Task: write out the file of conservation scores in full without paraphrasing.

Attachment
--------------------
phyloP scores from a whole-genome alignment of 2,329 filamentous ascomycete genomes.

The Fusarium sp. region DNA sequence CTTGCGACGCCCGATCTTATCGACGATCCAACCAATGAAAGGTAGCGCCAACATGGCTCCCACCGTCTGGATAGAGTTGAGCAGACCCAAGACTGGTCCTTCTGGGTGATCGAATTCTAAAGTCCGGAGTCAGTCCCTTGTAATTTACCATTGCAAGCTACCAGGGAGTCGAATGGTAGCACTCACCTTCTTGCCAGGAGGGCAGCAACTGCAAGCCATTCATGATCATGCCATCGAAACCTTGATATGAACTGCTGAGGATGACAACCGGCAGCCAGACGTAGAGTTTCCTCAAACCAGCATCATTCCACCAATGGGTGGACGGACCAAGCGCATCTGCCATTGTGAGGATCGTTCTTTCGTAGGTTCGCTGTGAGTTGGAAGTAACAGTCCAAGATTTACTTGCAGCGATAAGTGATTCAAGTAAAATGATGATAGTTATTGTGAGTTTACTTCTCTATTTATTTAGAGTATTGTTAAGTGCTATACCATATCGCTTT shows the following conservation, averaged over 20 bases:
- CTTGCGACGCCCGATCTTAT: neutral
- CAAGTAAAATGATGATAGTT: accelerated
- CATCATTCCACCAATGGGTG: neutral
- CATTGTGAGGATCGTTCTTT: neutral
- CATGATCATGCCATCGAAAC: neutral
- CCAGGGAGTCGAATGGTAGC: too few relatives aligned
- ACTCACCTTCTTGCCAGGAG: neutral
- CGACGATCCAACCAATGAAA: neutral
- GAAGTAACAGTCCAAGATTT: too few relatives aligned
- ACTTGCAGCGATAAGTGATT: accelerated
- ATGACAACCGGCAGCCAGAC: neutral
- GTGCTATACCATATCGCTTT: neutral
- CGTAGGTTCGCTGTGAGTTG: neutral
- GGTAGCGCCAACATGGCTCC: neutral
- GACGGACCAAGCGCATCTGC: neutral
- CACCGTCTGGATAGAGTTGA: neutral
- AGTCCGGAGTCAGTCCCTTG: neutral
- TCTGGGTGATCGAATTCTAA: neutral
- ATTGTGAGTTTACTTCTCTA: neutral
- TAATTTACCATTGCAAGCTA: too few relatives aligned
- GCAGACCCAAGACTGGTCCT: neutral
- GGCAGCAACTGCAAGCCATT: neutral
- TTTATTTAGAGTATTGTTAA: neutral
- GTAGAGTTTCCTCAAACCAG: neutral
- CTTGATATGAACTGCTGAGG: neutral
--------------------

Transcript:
phyloP scores from a whole-genome alignment of 2,329 filamentous ascomycete genomes.

The Fusarium sp. region DNA sequence CTTGCGACGCCCGATCTTATCGACGATCCAACCAATGAAAGGTAGCGCCAACATGGCTCCCACCGTCTGGATAGAGTTGAGCAGACCCAAGACTGGTCCTTCTGGGTGATCGAATTCTAAAGTCCGGAGTCAGTCCCTTGTAATTTACCATTGCAAGCTACCAGGGAGTCGAATGGTAGCACTCACCTTCTTGCCAGGAGGGCAGCAACTGCAAGCCATTCATGATCATGCCATCGAAACCTTGATATGAACTGCTGAGGATGACAACCGGCAGCCAGACGTAGAGTTTCCTCAAACCAGCATCATTCCACCAATGGGTGGACGGACCAAGCGCATCTGCCATTGTGAGGATCGTTCTTTCGTAGGTTCGCTGTGAGTTGGAAGTAACAGTCCAAGATTTACTTGCAGCGATAAGTGATTCAAGTAAAATGATGATAGTTATTGTGAGTTTACTTCTCTATTTATTTAGAGTATTGTTAAGTGCTATACCATATCGCTTT shows the following conservation, averaged over 20 bases:
- CTTGCGACGCCCGATCTTAT: neutral
- CAAGTAAAATGATGATAGTT: accelerated
- CATCATTCCACCAATGGGTG: neutral
- CATTGTGAGGATCGTTCTTT: neutral
- CATGATCATGCCATCGAAAC: neutral
- CCAGGGAGTCGAATGGTAGC: too few relatives aligned
- ACTCACCTTCTTGCCAGGAG: neutral
- CGACGATCCAACCAATGAAA: neutral
- GAAGTAACAGTCCAAGATTT: too few relatives aligned
- ACTTGCAGCGATAAGTGATT: accelerated
- ATGACAACCGGCAGCCAGAC: neutral
- GTGCTATACCATATCGCTTT: neutral
- CGTAGGTTCGCTGTGAGTTG: neutral
- GGTAGCGCCAACATGGCTCC: neutral
- GACGGACCAAGCGCATCTGC: neutral
- CACCGTCTGGATAGAGTTGA: neutral
- AGTCCGGAGTCAGTCCCTTG: neutral
- TCTGGGTGATCGAATTCTAA: neutral
- ATTGTGAGTTTACTTCTCTA: neutral
- TAATTTACCATTGCAAGCTA: too few relatives aligned
- GCAGACCCAAGACTGGTCCT: neutral
- GGCAGCAACTGCAAGCCATT: neutral
- TTTATTTAGAGTATTGTTAA: neutral
- GTAGAGTTTCCTCAAACCAG: neutral
- CTTGATATGAACTGCTGAGG: neutral